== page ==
Howard Temin (1984) - How Some Viruses Cause Cancer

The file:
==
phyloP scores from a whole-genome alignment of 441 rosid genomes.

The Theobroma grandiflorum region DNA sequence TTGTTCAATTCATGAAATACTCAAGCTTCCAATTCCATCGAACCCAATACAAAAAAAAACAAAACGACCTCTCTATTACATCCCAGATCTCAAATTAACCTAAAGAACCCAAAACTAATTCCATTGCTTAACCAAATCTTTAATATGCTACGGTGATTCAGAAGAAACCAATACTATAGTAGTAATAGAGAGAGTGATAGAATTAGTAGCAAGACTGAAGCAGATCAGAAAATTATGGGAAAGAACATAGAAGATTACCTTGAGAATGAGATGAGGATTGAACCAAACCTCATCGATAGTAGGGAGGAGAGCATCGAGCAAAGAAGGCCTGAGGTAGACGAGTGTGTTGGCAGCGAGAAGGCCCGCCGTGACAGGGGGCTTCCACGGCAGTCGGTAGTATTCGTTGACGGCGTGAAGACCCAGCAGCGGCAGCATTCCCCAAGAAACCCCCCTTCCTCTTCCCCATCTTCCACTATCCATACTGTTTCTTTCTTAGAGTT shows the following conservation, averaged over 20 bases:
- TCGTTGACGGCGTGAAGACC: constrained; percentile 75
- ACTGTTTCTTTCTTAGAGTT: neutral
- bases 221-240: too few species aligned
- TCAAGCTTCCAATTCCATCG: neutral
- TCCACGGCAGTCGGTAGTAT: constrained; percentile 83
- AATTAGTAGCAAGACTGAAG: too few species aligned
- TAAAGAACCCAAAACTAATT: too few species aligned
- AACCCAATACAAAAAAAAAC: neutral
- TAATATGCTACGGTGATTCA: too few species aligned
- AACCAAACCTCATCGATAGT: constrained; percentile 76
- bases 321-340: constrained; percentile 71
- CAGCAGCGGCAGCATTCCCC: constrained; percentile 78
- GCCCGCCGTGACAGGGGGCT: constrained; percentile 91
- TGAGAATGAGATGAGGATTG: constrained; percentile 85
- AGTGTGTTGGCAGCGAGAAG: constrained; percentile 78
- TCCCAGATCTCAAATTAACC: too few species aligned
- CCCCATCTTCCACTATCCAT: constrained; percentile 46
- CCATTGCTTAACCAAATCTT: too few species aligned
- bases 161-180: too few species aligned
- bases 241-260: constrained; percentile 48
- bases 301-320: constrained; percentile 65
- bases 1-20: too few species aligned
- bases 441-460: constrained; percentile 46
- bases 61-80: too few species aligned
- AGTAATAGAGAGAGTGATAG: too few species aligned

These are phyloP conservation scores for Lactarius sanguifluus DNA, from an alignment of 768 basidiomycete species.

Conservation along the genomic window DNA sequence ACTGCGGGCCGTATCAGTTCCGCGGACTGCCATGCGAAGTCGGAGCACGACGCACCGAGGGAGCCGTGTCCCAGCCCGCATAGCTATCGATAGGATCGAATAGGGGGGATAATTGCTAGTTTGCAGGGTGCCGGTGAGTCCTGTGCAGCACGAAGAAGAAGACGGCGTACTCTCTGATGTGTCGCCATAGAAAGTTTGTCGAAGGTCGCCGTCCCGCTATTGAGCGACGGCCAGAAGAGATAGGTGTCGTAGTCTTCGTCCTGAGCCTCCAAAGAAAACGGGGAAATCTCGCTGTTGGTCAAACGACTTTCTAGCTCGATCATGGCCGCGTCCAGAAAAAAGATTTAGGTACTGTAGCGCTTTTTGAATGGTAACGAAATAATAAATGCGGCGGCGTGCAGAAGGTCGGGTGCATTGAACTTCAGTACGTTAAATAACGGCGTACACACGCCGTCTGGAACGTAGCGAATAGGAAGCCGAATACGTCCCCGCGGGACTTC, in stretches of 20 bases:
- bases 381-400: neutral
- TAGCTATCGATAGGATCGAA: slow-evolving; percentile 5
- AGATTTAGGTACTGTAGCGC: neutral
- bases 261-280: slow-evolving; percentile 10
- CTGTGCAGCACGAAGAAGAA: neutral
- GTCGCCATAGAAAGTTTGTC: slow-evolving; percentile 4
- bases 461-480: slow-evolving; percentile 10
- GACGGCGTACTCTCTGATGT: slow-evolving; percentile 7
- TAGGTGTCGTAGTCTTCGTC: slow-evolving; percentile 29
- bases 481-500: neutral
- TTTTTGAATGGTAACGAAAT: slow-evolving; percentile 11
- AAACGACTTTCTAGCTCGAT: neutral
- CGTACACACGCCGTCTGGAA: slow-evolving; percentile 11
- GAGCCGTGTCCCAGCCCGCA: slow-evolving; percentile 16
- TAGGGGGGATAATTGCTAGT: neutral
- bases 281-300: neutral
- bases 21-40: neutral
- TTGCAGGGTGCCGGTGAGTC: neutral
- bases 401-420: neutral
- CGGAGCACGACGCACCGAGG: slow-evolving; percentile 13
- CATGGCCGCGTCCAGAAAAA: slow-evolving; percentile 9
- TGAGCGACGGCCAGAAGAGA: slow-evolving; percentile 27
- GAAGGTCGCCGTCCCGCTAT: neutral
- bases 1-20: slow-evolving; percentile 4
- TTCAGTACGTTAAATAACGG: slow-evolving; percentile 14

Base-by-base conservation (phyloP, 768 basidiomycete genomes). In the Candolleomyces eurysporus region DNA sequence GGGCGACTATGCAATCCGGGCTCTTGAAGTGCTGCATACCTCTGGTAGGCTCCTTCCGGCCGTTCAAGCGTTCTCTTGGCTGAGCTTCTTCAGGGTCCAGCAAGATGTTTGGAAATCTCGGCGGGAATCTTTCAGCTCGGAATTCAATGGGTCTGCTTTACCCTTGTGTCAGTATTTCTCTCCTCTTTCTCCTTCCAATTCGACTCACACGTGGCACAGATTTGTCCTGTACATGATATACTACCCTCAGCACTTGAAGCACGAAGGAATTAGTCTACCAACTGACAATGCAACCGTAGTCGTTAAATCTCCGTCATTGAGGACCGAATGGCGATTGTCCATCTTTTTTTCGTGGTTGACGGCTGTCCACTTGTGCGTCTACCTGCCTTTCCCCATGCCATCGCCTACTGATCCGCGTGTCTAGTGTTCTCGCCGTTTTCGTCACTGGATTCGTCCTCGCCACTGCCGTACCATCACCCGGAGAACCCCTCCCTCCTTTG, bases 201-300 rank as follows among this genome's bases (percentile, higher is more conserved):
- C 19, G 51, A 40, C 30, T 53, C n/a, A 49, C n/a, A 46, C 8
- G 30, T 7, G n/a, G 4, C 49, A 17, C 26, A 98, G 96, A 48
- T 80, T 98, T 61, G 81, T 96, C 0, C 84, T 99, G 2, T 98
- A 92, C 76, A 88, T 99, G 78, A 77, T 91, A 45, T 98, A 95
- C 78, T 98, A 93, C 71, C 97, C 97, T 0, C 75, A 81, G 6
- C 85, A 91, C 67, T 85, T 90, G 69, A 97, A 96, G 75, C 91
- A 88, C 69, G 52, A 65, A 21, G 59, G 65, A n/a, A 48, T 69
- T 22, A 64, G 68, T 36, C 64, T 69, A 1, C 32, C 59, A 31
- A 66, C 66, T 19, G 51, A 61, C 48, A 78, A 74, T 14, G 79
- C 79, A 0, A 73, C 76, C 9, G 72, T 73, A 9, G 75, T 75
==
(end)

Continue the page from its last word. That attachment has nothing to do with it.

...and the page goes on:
As you can tell by the previous talks, oncogenes seem to be everywhere, both in us and in biological research now. I am going to talk on a similar topic to the last speaker and tell you about the development of the idea of oncogenes and proto-oncogenes. And how this work, originally with animal viruses in non-human hosts, led to our appreciation of the genetic mechanisms in all cancers. There are known viruses involved in human cancer. These are listed on the first slide, if I could get it. These include the DNA viruses, Epstein-Barr virus related to Burkitt’s lymphoma, a nasopharyngeal carcinoma, the hepatitis B virus involved in primary hepatocellular carcinoma, and the recently described human retroviruses HTLV, ATLV involved in adult T-cell lymphoma. However, in the majority of human cancers in the developed countries viruses like these are not important. But other factors like cigarette smoking, radiation, various undefined life cycle factors are responsible for the development of most cancers. However, the study of cancer by viruses called highly oncogenic retro viruses has been avidly pursued for a great number of years, because of the very simple ability of these viruses to cause cancer. In contradistinction to the usual multistage nature of carcinogenesis, these viruses can infect a normal cell and in a single step change the normal cell into a cancer cell. The viruses that can do this differ from normal viruses. Normal viruses either have DNA as their genetic material and replace the genetic material of this cell with the viral DNA – could you focus the bottom of the slide please? – or they have viral RNA as their genetic material; viral RNA which replicates without the use of a DNA intermediate. Most of the viruses which infect us are of this type herpes virus and this type cold viruses, measles virus, so forth. The viruses which are able to cause cancer in this very rapid fashion are known as retroviruses, because they reverse the usual flow of information. Instead of information just flowing from DNA to RNA to proteins, in the case of the retroviruses the information flows in reverse, from RNA to DNA. This DNA then is added to cell DNA and multiplies as a cell gene with the cell DNA. The virus is able to do this because of 3 remarkable genes in the virus. Here we are looking at a diagram of the virus life cycle, with viral RNA indicated as this string. This viral RNA acts as a template. Here we are looking at the genome in DNA. And this gene called polymerase, pol, codes for an enzyme known as reverse transcriptase which, using specific primers, is able to transcribe this RNA into a linear DNA copy. The linear DNA copy contains at both ends, signified by the open boxes, a large terminal repeat with a small inverted repeat. These are the other viral genes. This process takes place in the cytoplasm. In a very specific manner, involving double jumps of the DNA polymerase complex. The linear unintegrated viral DNA is then transported to the nucleus where it is circularised by blunt-end ligation, so that the 2 ends of the linear DNA are juxtaposed, making a circle junction. This circle junction then contains an inverted repeat by putting this inverted repeat next to that one. The pol gene, in addition to coding for reverse transcriptase at its 3-prime end, codes for another activity which we call INT, for integrase, though this is not yet proven. And this activity acts on the circle junction sequence which we have called AT for attachment, to remove 4 base pairs in the centre and then to covalently insert the viral DNA as a co-linear copy minus 2 bases on each ends into the cell DNA. At the same time this enzyme, or another enzyme unknown, brings about a direct duplication of sequences in the cell DNA. So the virus contains an extremely specific and efficient machinery that is able to take external information in the form of RNA and add it to cell DNA as a covalent copy. Now I am not, because of what I was asked to do today, not going to tell you more of the details of this process, though I would be glad to discuss it with anyone who is interested this afternoon. So the first special features of retroviruses that enable them to cause cancer in such an efficient manner are their ability to make a DNA copy of RNA, and then to add this DNA into the cell genome, where it becomes a cell gene, an external gene into a cell gene. Next slide - automatic projectors work better sometimes. Now we’re looking again at a cartoon of the genome of the virus with at the ends the open boxes referring to this large terminal repeat, known as LTR, and in the middle instead of the genes I have just written viral coding sequences. The sequences coding for the proteins of the virus, including those for the coat and those responsible for reverse transcription and integration. And here I have enlarged the end of the viruses. So these large boxes are now the repeat. I have indicated here at the very ends the AT sequences which we have discussed as being responsible for the integration of the virus. In addition there are many other specific sequences in the LTR, and nearby here and here, responsible for control of RNA and DNA synthesis of the virus. And finally there is a sequence here known as E for encapsidation which is responsible for telling the viral proteins to encapsidate the viral RNA into a virus particle. So we can see that in the virus there has been a segregation of its sequences, with the viral coding sequences in the centre and the sequences which control the virus which we speak of as cis-acting sequences, since they act directly on the nucleic acid to which they are attached. As compared to these sequences we speak of as transacting because their product can act on separated molecules. These are segregated with the transacting coding sequences in the centre, the cis-acting sequences at the end. Now some of these viruses can cause cancer very rapidly and efficiently. This is an example of a chicken injected 2 weeks earlier with one of these viruses and the chicken is dead of a fulminating leukaemia. This is an example in cell culture of a cell infected 10 days previously by a virus and transformed into a cancer cell seen here on the dish. Now when we look at the structure of viruses able to bring about this very rapid transformation – and an example of one of these is shown at the bottom - we find that the structure of the virus is very different from the structure of the viruses I have been talking about. In these top viruses, which we call replication-competent viruses, we see the familiar open boxes of the large terminal repeat. Here various cis-acting sequences responsible for DNA synthesis and encapsidation and the 3 genes coding for viral proteins. In the highly oncogenic retrovirus we see that the terminal sequences at each end are the same. In other words the highly oncogenic retrovirus maintains the cis-acting sequences responsible for RNA and DNA synthesis and encapsidation of viral RNA. But it has sustained a deletion of coding sequences and a substitution of new sequences. To establish the role of these new sequences, we carry out genetic experiments using techniques of recombinant DNA, which allows us to make specific deletions in viral genomes and then using transfection of animal cells related to the transformation process described by Doctor Smith, we can recover the viruses and ask if they’re still capable of causing cancer. Here we have the genome of one of these highly oncogenic retroviruses containing the new sequences, the deletion and other viral sequences. If we delete more of the viral sequences - and it’s best to look at this construct -, so that all that is left are the cis-acting sequences at both ends and the new substituted sequences, we see the virus still transforms. However, if we maintain the viral sequences and make any kind of an alteration in the substituted sequences, the viruses which are recovered are no longer tumorigenic. This is the strict definition of an oncogene, an oncogene or oncogenes or genes in highly oncogenic retroviruses, the code for protein product required for neoplastic transformation. Similar types of experiments have been carried out with about 20 different viruses. And about 20 different oncogenes have been recognised. All from their appearance in retroviruses and their ability then to transform normal cells to neoplastic cells after addition to the cell genome by retrovirus infection. Of course you can’t read them and the names src, yes, fps, fes, abl, ros, fgr, erb, fms, mas, K-ras, H-ras, myc, myb, fos, raf, skirail and sis are merely 3 letter mnemonics. Listed here are the species of origin of the viruses. They have been found in chickens, cats, mice, rats, turkey and monkey. And in some case the same oncogene has been isolated from a virus from 2 different species. Furthermore the oncogenes are clustered into groups on the basis of similarities in sequence and function. So that these 6 oncogenes all have a tyrosine protein kinase activity. These 3 have no such activity but have a DNA sequence related to src. These 2 are related by sequence and by protein making a GTP-binding activity. These have a nuclear location and these have unknown functions and locations. So we see that viral oncogenes are not an infinite set, but are actually a small set with the same gene being isolated repeatedly from different species. And furthermore we see that even the different viral oncogenes fall into related families. So this tells us that at least from this definition of oncogene that only a small number, somewhere we would guess less than 40 genes, are able to be turned into these powerful cancer genes. And not any kind of a gene can become a cancer gene. Now as Professor Ochoa indicated, the viral oncogene comes from a normal cell gene known as proto-oncogene. In a number of steps a retrovirus picks up the cell DNA and makes it into an oncogene. This is again a specific cartoon comparing a replication-competent virus, a highly oncogenic retrovirus, and a proto-oncogene whose sequence is homologous to the sequence of the viral oncogene. And you can immediately see that the proto-oncogene does not resemble the viral oncogene. The proto-oncogene is split into exons and introns. The proto-oncogene has its own promoter and 3 prime sequences, while the viral oncogene uses the viral promotor and termination sequences. The proto-oncogene is expressed in normal cells and, as I guess Doctor Holley told you, at times can have a very important function controlling normal cell growth. So the proto-oncogenes are cell genes whose DNA sequences are homologous to viral oncogenes. And so as there are 20 to 40 oncogenes, we imagine there are only 20 to 40 proto-oncogenes, normal cell genes whose mutation in the way of transduction by a retrovirus can cause cancer. Now what is the difference between the proto-oncogene which does not cause cancer and the viral oncogene which does cause cancer? I have already indicated to you that there is a very big difference in regulation because in the one case the proto-oncogene is controlled by cell transcriptional control signals. In the case of the oncogene the expression is controlled by viral transcriptional controls. Furthermore, when the sequences are compared of the protein produced by the proto-oncogene, which is illustrated by the heavy black line as if the amino acid sequence was written out. And since this is the normal homologue, the precursor is written out as a continuous bore. When this is compared with the protein sequence of the viral oncogene, indicated here with circles, Xs, triangles and thin lines, we see there are numerous differences. First we’ll look at the similarities. Wherever the thin line is continuous the proteins are the same. Wherever there are triangles there are amino acid differences in the middle of the protein. And the Xs at the end and the circles and Xs at the beginning indicate that the viral oncogene uses sequences from the virus to code the amino and carboxy-termini of its protein. In other words the proto-oncogene has been severely modified on becoming a viral oncogene. It has had its regulation changed by losing its own control sequences, and having viral control sequences it has changed the ends of its protein molecule and it has changed some amino acids in the middle. Now these are correlational changes. I am just going to indicate to you, this one kind of experiment which tells you how we determine which of these changes are significant in the transforming process. Again there is an enormous amount more I could tell you about this but this is just to indicate how these are done. Again we’re looking at viral genomes with the boxes and the lines representing the cis-acting sequences which are all the same at the end. These are now what we call retrovirus vectors where we’ve removed all the virus-coding sequences and in this case replaced them with the thymidine kinase gene, or viral oncogenes, or cellular proto oncogene. So these are highly oncogenic-like viruses that have been constructed, as we say, by cut and paste in the laboratory. Where we make viruses at will, viruses of different kinds for different purposes. Now the purpose here is to look at 2 of these, this one and this one. This one contains a viral oncogene, the Harvey RAS gene. The virus is produced in good yield. It is able to transform normal chicken cells immediately upon infection. But it is not able to transform rat cells. Even though the virus is present in the rat cells and the gene in the virus is expressed at a low level. This difference is related to the regulation of the gene activity. The viral promotors are very active in chicken cells. But these particular virus promotors are not active in rat cells. In that case there is not sufficient product of the oncogene to transform the cells. Similarly, I will tell you, but not illustrate, with other viral oncogenes if the oncogene is expressed at a high level the cells are killed. And it is only when the oncogene is expressed at a low level that the cells are transformed. Thus we can conclude experimentally that the change in regulation has been important in the transforming process. We speak of this as a quantitative change. Now at the bottom we’re looking at a similar construct. For various technical reasons there had to be a deletion involving the proto-oncogene which, as Doctor Ochoa told you, just differs in a single amino acid from the viral oncogene. Again the virus is recovered at full yield. But it is unable to transform chicken cells even though the viral oncogene can transform them. Thus this experiment indicates that even when there is misregulation of the normal cell gene, it is unable to transform the cells. Thus we can answer the question of our title, how some viruses cause cancer. That highly oncogenic retroviruses cause cancer by introducing, by adding to the genomes of sensitive target cells at new locations a quantitatively and qualitatively altered cellular gene. The cellular gene is the proto-oncogene. It is qualitatively altered by base-pair mutations and fusion with viral coding sequences. It is quantitatively altered by being under viral regulation rather than cellular regulation. It is at new locations because the viral integration machinery is completely specific for the attachment sequence of the virus, but is not at all specific for the recipient sequences, the target sequences in the cell. There is no homology involved in integration. And this is another topic we can discuss later. The cell must be an appropriate cell. This has been a special kind of carcinogenesis carried out by special viruses. Such viruses exist in domestic cats, where they cause solid tumours in this very rapid fashion. Fortunately such viruses do not exist in man. And most cancer in man, as Doctor Ochoa indicates in this cartoon just confirms, arises in a multi-step fashion. Here we are considering a row of normal cells and watching this cohort of cells through time. Where first a single mutation appears and then replicates, giving an altered clone of cells. Then a second mutation appears giving a further altered clone of cells - now 2 altered clones. Then a third mutation appears. And somewhere between 3 and 7, we’re not sure of the number, mutations occur and the cell becomes cancerous. So we have 2 apparently very different kind of processes leading to cancer. But as Doctor Ochoa again told you, the same proto-oncogenes are apparently involved. How do we reconcile these differences? Over here we’re looking at proto-oncogenes and here at active oncogenes. In the case of carcinogenesis by a highly oncogenic retrovirus, the proto-oncogene has been altered through evolution in multiple steps to give a multiply altered product mutated, fused, differently regulated. So the highly oncogenic retrovirus is able to cause cancer so efficiently by adding the already multiply altered gene into the cell DNA. Now in the case of the non-viral cancers - could you focus at the bottom please - in the case of the non-viral cancers, again in some cases proto-oncogenes have been found to be altered: a base-pair mutation, an amplification, a translocation. However, in the case of the non-viral cancers there are several proto-oncogenes each which has been altered one time. And the multi-step process has been the accumulation of one change, a second change, a third change. The multi-step process here took place in time. But because of the nature of the viral vectors, all of the changes involved the single gene, the viral oncogene. So we see that the same process is involved in carcinogenesis by highly oncogenic retroviruses and by other kinds of agents. There are several genetic changes to normal cell genes which change them into active cancer genes. Thank you. Applause.